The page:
Building industry professionals are taking note. Since the National Association of Home Builders started to offer a Certified Aging-in-Place Specialist program in 2002, nearly 7,000 contractors, architects, interior designers and occupational therapists have become credentialed by attending a three-day course, according to Elizabeth Thompson, a spokeswoman for the association. — NYT
Kaya Laterman examines designing for an aging population. Renovations focused on age-in-place fixes, along with rise of NORCs (Naturally Occurring Retirement Communities) in NYC, are creating new market opportunities. See also re: AARP’s livability index, multi-generational architectures...
“I believe it’s important for all ages to interact on a day to day basis. It...hopefully removes the labelling of people as ‘elderly’ or ‘past it’ and the self-fulfilling behaviours that are often generated by this.”
“Cities need cross-generational activities...People living alone of whatever age can become isolated, lonely and then mental health problems can develop.”
“Teach young people that we are not going to move over, nor do we have to.” — The Guardian
How do you define an age-friendly city? Share in the comment section below.More on Archinect:Nation's first combined housing complex for LGBT youth and seniors coming to HollywoodLoneliness is on the rise throughout the world's citiesMidwest developer planning shared residence for seniors and...
Just north of Newark, New Jersey, the Pulaski Skyway became the country’s first so-called “superhighway” — a 3.5-mile raised roadway running over the top of some of the most heavily industrialized property in the country. [...]
In infrastructure terms, the Pulaski is what’s called “functionally obsolete,” meaning it doesn’t meet modern design standards —and the money being spent to fix it up won’t change that. — marketplace.org
As rural Japan battles the twin afflictions of a population that is getting smaller almost as quickly as it’s getting older, Kamiyama is one of a handful of towns that is bucking the trend. It’s practicing 'creative depopulation' — trying to make sure it gets younger and more innovative, even as it shrinks, by attracting youthful newcomers who are weary of big-city life to work in new rural industries. — The Washington Post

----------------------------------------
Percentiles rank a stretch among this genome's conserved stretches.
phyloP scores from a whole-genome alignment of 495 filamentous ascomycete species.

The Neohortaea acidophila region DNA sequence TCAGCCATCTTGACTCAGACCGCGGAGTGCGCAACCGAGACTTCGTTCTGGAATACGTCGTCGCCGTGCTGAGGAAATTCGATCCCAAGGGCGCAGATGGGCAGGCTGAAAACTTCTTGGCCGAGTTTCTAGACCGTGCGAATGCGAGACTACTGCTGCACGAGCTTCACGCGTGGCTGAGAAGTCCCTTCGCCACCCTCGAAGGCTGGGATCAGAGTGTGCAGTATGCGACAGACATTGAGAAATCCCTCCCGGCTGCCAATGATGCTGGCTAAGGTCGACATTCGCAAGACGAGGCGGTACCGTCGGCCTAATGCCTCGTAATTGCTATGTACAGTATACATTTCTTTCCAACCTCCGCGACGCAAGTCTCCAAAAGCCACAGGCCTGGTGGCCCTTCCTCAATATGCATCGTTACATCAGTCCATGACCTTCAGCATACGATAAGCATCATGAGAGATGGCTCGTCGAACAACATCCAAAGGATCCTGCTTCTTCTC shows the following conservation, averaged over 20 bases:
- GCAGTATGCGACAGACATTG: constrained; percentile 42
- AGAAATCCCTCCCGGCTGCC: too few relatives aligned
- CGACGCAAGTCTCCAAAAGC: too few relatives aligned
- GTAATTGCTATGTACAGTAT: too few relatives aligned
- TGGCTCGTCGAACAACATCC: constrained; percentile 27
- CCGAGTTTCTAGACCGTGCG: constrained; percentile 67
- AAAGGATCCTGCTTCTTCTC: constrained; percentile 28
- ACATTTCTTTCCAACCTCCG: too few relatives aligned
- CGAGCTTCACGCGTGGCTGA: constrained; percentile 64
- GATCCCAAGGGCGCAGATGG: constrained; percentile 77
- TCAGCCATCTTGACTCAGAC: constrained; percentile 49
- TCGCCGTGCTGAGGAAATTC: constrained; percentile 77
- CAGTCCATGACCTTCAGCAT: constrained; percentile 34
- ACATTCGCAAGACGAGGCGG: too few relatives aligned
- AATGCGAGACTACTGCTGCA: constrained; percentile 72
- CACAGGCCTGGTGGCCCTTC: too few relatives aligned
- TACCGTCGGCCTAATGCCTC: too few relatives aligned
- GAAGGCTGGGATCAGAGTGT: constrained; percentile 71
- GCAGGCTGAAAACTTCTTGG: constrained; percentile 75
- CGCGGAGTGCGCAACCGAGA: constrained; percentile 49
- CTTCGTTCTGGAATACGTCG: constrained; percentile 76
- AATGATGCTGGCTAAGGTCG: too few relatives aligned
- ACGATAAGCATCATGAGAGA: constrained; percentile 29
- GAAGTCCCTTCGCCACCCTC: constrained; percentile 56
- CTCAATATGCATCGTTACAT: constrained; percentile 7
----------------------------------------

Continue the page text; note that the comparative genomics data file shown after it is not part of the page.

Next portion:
More:Find your ideal neighborhood with this new 'Livability Index' online toolRevisiting Sharon Zukin's "Loft Living" and NYC gentrificationRenzo Piano: the future of European architecture lies in the suburbsDesigning for Seniors and Soldiers, Toward a "Silver" Architecture
A new multidisciplinary field has emerged in several universities in which sociologists, psychologists and urban planners work to tailor architectural designs to seniors as that demographic continues to grow.
In America, 54 million people are over the age of 55 and that number is predicted to increase over the next 30 years by nearly 50 per cent. Despite most people’s desire to age in their own homes, most will be required to seek alternative arrangements. — DesignBuild Source
How can we let geriatrics design the future? There is a creeping conservatism in old age, Rogers and Piano’s Pompidou was genuinely revolutionary, but that was in 1977, ever since then they've been riffing off the same ideas, with decreasing vitality...They are past retirement age and yet they march on, pulling out the same ideas over and over again, while the planet fawns obsequiously at their feet. — Vice
As part of Vice Future Week, Eddie Blake pens a critique of the current geriatric state of architecture. He believes that we must move beyond the tired designs of the past and embrace a new emerging architecture. The future of architecture is more co-operative, varied, often temporary and...
“Here is the most modern of modern houses I’ve ever seen and loved,” she wrote, describing the turquoise mosaic tile, the compact state-of-the-art kitchen, the distant views of city lights, the proximity to her daughter’s family and the circular stairway that she felt, sadly, too old to sail down.
“I guess you can’t expect to have too many dreams answered,” she concluded. “At least, I’ve had the opportunity to see the Morris House, to know it existed.” — nytimes.com
The Green House concept is the most comprehensive effort to reinvent the nursing home ...— including the way medical care is delivered. In traditional nursing homes, employees typically have narrowly defined jobs ... based on efficiency that tends to ignore individuals’ preferences and needs. — New York Times
Walker showed his idea around. The response was near freezing.
"So far, people don't like them," he says. "They say, 'I want something I recognize.'
"The baby boomers are coming of age, and I always imagined that they were more design-minded than they turned out to be."
Or they just haven't caught up to Gordon Walker. — seattletimes.nwsource.com
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